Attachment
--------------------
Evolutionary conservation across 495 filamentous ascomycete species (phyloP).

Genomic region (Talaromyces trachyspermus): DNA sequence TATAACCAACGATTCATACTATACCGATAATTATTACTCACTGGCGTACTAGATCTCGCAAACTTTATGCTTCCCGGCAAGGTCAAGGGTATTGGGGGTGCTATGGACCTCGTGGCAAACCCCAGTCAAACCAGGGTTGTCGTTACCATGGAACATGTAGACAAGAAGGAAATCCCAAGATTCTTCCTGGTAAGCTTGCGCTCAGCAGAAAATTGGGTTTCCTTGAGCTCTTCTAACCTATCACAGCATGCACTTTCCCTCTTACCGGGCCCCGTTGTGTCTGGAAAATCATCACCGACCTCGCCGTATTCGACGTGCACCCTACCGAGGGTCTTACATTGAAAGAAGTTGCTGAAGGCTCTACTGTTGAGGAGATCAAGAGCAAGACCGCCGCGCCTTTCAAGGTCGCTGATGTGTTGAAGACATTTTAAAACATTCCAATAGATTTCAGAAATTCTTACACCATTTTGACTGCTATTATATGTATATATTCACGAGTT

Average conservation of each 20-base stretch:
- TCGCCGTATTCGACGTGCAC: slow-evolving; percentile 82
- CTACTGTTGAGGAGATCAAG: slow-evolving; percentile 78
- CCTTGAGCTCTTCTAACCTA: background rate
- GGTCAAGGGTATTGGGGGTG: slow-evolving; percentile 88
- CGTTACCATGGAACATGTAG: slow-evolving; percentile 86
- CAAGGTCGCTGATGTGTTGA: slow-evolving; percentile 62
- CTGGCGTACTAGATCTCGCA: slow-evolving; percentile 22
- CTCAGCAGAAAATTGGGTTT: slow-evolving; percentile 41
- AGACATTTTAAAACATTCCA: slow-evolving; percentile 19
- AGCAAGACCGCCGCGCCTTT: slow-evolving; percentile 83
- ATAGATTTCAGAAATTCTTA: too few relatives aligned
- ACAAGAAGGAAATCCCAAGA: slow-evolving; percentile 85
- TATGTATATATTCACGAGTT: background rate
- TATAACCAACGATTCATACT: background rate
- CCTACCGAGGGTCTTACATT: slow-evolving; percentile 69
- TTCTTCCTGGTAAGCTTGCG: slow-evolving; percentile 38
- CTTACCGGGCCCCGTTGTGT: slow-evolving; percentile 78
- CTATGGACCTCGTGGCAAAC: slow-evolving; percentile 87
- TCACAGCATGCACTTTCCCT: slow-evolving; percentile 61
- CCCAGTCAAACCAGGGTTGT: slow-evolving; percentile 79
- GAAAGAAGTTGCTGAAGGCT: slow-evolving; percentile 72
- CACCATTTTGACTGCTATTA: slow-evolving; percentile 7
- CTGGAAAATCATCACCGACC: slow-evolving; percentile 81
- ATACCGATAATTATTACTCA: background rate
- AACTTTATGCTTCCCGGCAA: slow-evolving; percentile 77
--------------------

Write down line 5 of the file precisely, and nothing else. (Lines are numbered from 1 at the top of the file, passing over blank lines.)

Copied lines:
- CTACTGTTGAGGAGATCAAG: slow-evolving; percentile 78